Tags: 4, A, Alive, and, are, as, believers, Bones, brothers, Bryan, building, can, Christ, Christians, church, come, Daigle, does, Dry, faith, four, get, glory, God, Gods, here, Holy, How, I, in, Karaoke, Katie, Lauren, long, Lord, Lyrics, Message, of, origin, out, personally, Praise, presence, Reflection, Shekinah, sing, sing-a-long, sisters, song, songs, speak, Spirit, the, this, to, Torwalt, walls, we, welcome, worship, You
Below are some of the songs that we sung during “worship music” time at church this past Sunday (April 2nd 2017), which I had to reflect and share on how God personally spoke to me through each individual song. Feel free to share yours down below…
Music: Karaoke-“Shekinah Glory” by Crazy lil’ Sal creativemusicartsy.wordpress.com
“I Worship You In The Spirit” Shekinah Glory Ministry lyrics
Sal: May this song be a prayer daily! We need more of Him throughout the week (not just on church days). “We want more” (releasing of His power to give us strength or whether for His healing power to be show to the people around you that might need it).
How does this song speak to you?
Music: Karaoke-“Holy Spirit” (originally by Bryan & Katie Torwalt) by Crazy lil’ Sal creativemusicartsy.wordpress.com
Holy Spirit – Bryan and Katie Torwalt – Lyric Video
Sal: Let us bring His presence outside of the “Church” walls! ..to our families, communities, workplace, nations, etc…! After recording this and singing it again, I remembered how this particular verse took out..
“..Help up become more aware of your presence…”
I pray that we all become more aware of your presence and how God is trying to “speak” to us in our daily life circumstances.
How does this song speak to you?
Music: Karaoke-“Come Alive… Dry Bones” (originally by Lauren Daigle) by Crazy lil’ Sal creativemusicartsy.wordpress.com
“Come Alive (Dry Bones)” featuring Lauren Daigle – Live from the CentricWorship Retreat
Sal: I thought of the game of “trench” I used to play at school growing -up on how we had to use a kick ball or something soft (ball) and hit one of our opponents to get freed from the “dungeon” behind enemy lines. We as “believers” need to take an “active” role (e.g. intercessory prayer and asking God how we can “reach out” to them) like this game on “rescuing” fellow brethren who have “backslidden” from their faith.
How does this song speak to you?
Tags: 2, are, Army, atheist, Aviation, Battaan, called, famous, foxholes, God, History, II, in, Korean, military, No, origin, Philippines, phrase, phrases, saying, Ted, there, Two, upon, war, Williams, World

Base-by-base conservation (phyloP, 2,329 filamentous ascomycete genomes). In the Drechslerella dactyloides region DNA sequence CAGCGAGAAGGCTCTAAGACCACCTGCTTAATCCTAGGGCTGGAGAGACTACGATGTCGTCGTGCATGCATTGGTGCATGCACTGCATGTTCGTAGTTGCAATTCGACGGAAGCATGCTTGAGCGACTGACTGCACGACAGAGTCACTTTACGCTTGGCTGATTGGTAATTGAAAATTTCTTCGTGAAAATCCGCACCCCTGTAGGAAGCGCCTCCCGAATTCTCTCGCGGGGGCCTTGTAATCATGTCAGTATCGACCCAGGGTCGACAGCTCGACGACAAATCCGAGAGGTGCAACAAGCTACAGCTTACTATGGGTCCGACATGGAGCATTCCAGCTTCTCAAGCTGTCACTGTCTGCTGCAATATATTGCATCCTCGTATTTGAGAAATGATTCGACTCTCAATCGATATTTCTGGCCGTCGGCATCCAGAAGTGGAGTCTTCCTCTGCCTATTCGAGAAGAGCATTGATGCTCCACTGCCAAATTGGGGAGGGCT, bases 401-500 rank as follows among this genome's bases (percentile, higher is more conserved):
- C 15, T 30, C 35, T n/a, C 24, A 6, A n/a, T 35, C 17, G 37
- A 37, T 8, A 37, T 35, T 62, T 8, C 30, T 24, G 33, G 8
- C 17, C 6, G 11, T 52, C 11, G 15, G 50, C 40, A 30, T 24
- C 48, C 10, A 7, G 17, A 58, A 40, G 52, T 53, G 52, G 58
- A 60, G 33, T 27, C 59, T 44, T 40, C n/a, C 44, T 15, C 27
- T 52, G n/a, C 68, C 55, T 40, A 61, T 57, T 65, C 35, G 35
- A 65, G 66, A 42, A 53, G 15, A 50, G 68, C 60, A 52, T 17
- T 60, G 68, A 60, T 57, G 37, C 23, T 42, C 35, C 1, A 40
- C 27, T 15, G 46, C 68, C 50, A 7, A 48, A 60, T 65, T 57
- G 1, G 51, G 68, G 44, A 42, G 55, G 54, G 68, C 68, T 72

There Are No Atheists in Foxholes – Origin liquisearch.com
“The precise origin of the phrase is uncertain. Various sources credit Lieutenant Colonel William J. Clear, or Lieutenant Colonel William Casey, but the phrase is most often attributed to journalist Ernie Pyle. It has also been attributed to U.S. Military Chaplain William T. Cummings in a field sermon during the Battle of Bataan in 1942…”
There Are No Atheists In Foxholes conservapedia.com
“Reverend William T. Cummings is famous for declaring There are no atheists in foxholes.
Reverend William T. Cummings, who served at Bataan, is famous for declaring “There are no atheists in foxholes.” In addition, Lieutenant Colonel Warren J. Clear, who also served at Bataan, used the expression in an interview printed in U.S. newspapers in the middle of April.
Chaplain F.W. Lawson of the 302d Machine Gun Battalion, who was wounded twice in wartime, declared “I doubt if there is such a thing as an atheist. At least there isn’t in a front line trench.” Hannah More wrote: “In agony or danger, no nature is atheist. The mind that knows not what to fly to, flies to God.”
In recent years the organization Military Association of Atheists and Freethinkers has taken up use of the slogan “Atheists in Foxholes” as a list of those men and women who serve the country while lacking a belief in a god.
President Dwight D. Eisenhower declared in remarks broadcast from the White House as part of a February 7, 1954 American Legion Program:
“ As a former soldier, I am delighted that our veterans are sponsoring a movement to increase our awareness of God in our daily lives. In battle, they learned a great truth-that there are no atheists in the foxholes. They know that in time of test and trial, we instinctively turn to God for new courage…Whatever our individual church, whatever our personal creed, our common faith in God is a common bond among us...